Monday, June 21, 2021


In 1979 I was privileged to attend my first ‘international’ press event, as a host – the launch of the Series III Jaguar XJ6, in the UK. I had joined Leyland Australia in 1977 as its new PR Manager, following my participation in the 1977 Singapore Airlines London-to-Sydney Car Rally in a Leyland Mini Moke.


At the time Jaguar sales in Australia were very disappointing, owing to the lack of attention, and the general ineptitude of the Leyland Australia PR staff. Consequently, I was only allowed to take two journalists with me.


I chose my good friend Peter Robinson (left, who was editor of Australia’s WHEELS magazine for 16 years), and a Melbourne journalist, the late, and much admired Chris de Fraga (below) – who was automotive editor for The Age, to accompany me.

It was the first time in my PR career that I was required to host two very senior journalists, so the event was a steep learning curve, after switching from being hosted as a journalist, to being the host.

The Series III was a stop gap, because the XJ40 program was late, and in fact the Series III included many features intended for the new car, so in itself it was totally different to the S2.

It was mid-February, when we arrived at London Heathrow, and I thought it was practically balmy, as we walked across the tarmac, carrying our warm jackets.

We were driven down to the English ‘Riviera’ in Daimler Majestic saloons and ensconced in Torquay’s finest hotel – The Imperial.

Keep in mind that in England's short summer this is a major destination for holidaymakers, intent on enjoying its somewhat brisk waters and cobbled beaches.

Next morning as we arrived in the hotel courtyard, six Jaguar saloons were arranged, and I was surprised to find there were two yellow, two red and two white (more on this later). We saddled up, with a Jaguar executive accompanying each journalist.

Also attending was a solitary Japanese journalist, Shotaro Kobayashi, who for many years was editor of Japan’s CAR GRAPHIC magazine.

As there were not enough Jaguar people to ride in each car, I was paired with Kobayashi-san.

It turned out that he was the complete Japanese Anglophile, right down to his choice of clothes – houndstooth jacket, flat cap and shoes from Churches.

Shotaro was also a delightful companion, and that trip began a very long friendship between us – although I only ever saw him when I attended motor shows in Tokyo.

As you would expect, Shotaro had enjoyed many such events, and he was the full book on the cars he had driven and written about, and revealed an extensive historical knowledge of automobile development. He was 'the real thing'. A journalist (and enthusiast) of great integrity.


The driving route followed the M5 for a short distance, then branched off to follow a route leading to the Cotswolds (of course), with a lunch stop at the Crown & Anchor pub in Marlborough along the way.

The 197 mile route took us about six hours through the Cotswolds, winding through the classically-beautiful villages of Burford and Bourton-on-the-Water - ending in historic Stratford-upon-Avon.


Our digs for the night – was a luxurious and sumptuous old country manor house, which had been converted into the The Welcombe Hotel.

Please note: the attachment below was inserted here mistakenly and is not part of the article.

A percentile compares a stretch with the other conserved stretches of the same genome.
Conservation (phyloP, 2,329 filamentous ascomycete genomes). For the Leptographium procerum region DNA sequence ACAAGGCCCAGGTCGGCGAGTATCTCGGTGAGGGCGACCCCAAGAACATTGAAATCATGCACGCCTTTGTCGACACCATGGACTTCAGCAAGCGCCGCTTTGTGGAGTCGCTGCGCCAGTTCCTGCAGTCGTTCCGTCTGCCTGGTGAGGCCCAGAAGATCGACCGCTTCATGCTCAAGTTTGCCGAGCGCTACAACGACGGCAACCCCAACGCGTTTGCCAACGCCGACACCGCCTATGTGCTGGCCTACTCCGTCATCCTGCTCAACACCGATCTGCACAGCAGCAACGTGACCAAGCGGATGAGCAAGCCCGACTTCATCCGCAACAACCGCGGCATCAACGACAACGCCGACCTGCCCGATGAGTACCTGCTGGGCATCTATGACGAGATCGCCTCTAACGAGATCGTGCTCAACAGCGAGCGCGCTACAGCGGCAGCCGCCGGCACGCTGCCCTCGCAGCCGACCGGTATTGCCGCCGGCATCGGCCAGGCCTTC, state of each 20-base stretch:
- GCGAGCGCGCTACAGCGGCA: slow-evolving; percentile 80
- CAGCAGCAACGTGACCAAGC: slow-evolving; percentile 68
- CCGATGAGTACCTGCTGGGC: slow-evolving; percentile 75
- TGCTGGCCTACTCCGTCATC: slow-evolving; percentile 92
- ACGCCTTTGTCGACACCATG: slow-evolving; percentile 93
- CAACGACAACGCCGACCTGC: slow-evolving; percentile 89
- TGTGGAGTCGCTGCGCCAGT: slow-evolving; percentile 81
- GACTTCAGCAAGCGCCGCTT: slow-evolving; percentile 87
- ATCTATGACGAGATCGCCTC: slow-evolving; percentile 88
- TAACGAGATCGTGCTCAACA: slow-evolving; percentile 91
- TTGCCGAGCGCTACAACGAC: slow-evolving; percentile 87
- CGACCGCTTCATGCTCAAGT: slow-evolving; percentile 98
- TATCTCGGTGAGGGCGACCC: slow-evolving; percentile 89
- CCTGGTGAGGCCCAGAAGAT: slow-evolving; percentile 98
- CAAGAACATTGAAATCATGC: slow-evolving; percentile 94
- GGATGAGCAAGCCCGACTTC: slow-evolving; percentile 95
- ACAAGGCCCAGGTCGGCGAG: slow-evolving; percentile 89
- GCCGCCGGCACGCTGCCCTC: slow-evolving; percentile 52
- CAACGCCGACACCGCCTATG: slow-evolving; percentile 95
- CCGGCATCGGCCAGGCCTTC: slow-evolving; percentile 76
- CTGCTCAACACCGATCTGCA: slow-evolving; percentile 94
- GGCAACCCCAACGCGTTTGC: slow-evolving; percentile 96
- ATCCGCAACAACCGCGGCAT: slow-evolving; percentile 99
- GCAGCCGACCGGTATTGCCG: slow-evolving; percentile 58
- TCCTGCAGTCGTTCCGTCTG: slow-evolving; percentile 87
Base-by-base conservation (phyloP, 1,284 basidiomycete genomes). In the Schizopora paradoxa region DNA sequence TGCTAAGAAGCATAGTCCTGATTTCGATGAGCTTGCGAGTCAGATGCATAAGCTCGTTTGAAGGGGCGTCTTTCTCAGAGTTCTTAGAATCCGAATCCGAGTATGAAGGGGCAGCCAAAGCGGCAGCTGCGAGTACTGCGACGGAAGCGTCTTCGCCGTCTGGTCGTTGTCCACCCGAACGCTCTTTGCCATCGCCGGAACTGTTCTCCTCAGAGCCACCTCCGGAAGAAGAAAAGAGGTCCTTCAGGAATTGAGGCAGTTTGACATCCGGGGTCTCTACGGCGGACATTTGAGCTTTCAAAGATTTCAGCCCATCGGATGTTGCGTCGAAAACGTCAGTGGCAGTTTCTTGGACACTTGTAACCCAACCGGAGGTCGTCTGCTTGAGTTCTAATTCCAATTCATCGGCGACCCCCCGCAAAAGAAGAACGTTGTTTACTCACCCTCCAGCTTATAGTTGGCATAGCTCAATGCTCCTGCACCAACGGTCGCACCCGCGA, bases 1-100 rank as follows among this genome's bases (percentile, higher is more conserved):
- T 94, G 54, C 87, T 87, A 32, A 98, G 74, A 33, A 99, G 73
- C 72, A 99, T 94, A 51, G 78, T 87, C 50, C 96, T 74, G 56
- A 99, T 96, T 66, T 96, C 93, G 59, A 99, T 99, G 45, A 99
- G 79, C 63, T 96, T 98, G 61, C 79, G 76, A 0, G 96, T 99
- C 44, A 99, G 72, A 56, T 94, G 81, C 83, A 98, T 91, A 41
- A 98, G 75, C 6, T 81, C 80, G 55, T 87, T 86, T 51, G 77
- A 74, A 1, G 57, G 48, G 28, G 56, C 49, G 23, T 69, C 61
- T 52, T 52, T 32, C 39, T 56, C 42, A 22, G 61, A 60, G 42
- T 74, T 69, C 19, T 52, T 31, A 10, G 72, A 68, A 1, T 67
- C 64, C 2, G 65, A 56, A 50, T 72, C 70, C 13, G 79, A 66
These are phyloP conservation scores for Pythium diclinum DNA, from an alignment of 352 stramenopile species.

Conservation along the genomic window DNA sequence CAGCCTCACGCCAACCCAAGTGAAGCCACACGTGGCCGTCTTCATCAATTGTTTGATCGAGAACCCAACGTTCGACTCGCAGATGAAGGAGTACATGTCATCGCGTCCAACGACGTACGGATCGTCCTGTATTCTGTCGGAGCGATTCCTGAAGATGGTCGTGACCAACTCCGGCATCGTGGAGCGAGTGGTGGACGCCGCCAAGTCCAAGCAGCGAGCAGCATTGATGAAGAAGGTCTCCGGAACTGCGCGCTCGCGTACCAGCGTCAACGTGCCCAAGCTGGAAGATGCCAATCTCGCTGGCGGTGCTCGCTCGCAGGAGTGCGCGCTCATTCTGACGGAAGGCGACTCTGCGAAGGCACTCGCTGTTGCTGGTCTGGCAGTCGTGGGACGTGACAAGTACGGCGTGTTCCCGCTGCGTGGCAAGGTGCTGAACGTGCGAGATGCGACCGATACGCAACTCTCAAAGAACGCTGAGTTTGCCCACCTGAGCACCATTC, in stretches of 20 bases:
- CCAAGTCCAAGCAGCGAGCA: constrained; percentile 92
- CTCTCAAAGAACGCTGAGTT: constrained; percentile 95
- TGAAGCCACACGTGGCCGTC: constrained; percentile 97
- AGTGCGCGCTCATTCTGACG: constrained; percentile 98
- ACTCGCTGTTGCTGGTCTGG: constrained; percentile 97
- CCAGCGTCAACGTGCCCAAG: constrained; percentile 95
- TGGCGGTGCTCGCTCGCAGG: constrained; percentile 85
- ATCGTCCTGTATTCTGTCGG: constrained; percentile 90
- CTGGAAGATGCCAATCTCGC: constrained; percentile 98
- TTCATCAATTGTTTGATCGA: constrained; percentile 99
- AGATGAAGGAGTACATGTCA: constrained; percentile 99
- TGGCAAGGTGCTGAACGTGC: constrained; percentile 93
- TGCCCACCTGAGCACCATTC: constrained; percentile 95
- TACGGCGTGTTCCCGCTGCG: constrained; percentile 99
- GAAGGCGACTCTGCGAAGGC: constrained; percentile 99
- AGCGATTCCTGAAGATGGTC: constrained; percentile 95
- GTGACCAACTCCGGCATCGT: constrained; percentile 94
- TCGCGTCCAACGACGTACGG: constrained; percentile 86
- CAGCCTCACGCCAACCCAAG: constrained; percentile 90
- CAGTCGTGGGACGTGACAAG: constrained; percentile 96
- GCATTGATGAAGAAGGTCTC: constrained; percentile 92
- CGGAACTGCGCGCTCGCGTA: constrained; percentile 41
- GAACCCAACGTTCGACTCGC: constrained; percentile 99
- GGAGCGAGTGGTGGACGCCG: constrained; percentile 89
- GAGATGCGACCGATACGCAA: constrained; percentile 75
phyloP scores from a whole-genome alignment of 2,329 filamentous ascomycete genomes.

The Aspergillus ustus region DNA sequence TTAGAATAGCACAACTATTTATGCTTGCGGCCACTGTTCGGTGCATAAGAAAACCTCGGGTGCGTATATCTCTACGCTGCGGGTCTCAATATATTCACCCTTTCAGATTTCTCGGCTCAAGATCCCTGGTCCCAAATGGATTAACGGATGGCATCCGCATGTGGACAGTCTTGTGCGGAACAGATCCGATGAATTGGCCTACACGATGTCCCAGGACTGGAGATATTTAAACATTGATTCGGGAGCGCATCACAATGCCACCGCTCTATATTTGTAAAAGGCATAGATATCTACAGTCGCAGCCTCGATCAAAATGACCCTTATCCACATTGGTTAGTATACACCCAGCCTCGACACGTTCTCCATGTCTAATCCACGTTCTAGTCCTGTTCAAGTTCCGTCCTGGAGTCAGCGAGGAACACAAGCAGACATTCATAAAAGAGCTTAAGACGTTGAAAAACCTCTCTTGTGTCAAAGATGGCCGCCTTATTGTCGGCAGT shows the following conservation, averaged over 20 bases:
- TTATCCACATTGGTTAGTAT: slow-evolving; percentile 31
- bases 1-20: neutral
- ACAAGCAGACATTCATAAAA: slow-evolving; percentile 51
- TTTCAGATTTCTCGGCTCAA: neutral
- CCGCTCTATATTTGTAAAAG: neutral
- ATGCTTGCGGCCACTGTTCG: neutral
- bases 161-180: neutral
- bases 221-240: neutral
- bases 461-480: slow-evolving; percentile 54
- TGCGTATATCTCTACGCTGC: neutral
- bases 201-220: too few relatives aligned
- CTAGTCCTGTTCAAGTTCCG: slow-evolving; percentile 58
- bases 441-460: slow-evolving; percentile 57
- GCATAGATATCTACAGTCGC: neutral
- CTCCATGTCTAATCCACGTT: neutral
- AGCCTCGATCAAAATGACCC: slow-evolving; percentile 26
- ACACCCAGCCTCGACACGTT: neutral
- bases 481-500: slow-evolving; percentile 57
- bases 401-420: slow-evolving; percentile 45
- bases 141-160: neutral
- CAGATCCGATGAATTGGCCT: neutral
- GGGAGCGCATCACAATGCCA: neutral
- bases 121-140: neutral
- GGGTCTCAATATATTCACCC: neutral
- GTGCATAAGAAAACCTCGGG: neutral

The dining room was of course a heavily panelled affair with deep pile Wilton carpets, and the lounge featured a welcoming, and warming roaring fire. Just the place for car blokes to enjoy a convivial chat about the new Series III Jaguars.

Peter Robinson had been seated next to Jaguar MD, Bob Knight during dinner, and they were soon engrossed in deep conversation about lots of automotive subjects, apart from what we were there to celebrate, and their conversation continued later in the bar.


I should add that the Australian Motor Heritage Foundation recently asked Peter Robinson to write a feature based on his recollections of the conversation with Bob Knight, and you can read his compelling story by cutting and pasting the following link:


Next morning the Daimler Majestic saloons were lined up in the Welcombe's driveway to whisk us silently away to Coventry railway station.

From there we First Classed it down to London Euston. Chris de Fraga (also an Anglophile) left us to do some important shopping for English tailoring, and Peter and I spent the night at The Ritz Hotel in Piccadilly.


The following morning as I set out for a walk dressed in slacks and a sweater, the doorman stopped me and suggested that despite the clear blue sky, the weather had turned to much more like winter, and the temperature was -2C. Grateful for the advice I re-dressed and sauntered off along Piccadilly, stopping to take the definitive winter photograph of a drinking fountain with ice in the bowl.

When we returned to Australia I asked my two fellow travellers their opinions of the Series III, to which they hastily responded that all the changes were not only worthwhile, but significantly improved on the car which had taken the automotive world by storm in 1968. 

Then followed their reports in WHEELS and THE AGE, which confirmed it had been a very successful trip. The following October we received the first Series III shipment, which sold out in just two months!

That was the first of many wonderful international media events I was fortunate to attend and host over the next 30+ years, and meeting many of my heroes among the world’s top level automotive journalists.


PS: Oh, and more to the white, red and yellow paint story. When Leyland Australia began to order stock of the new Series III, we were told we could have as many as we wanted, but they would either be white, red or yellow, as the Browns Lane works had been forced to de-commission its paint shop for urgent repairs, so for the first six months those were the only colours available for both the domestic and international markets! Such was life at Jaguar in 1979.



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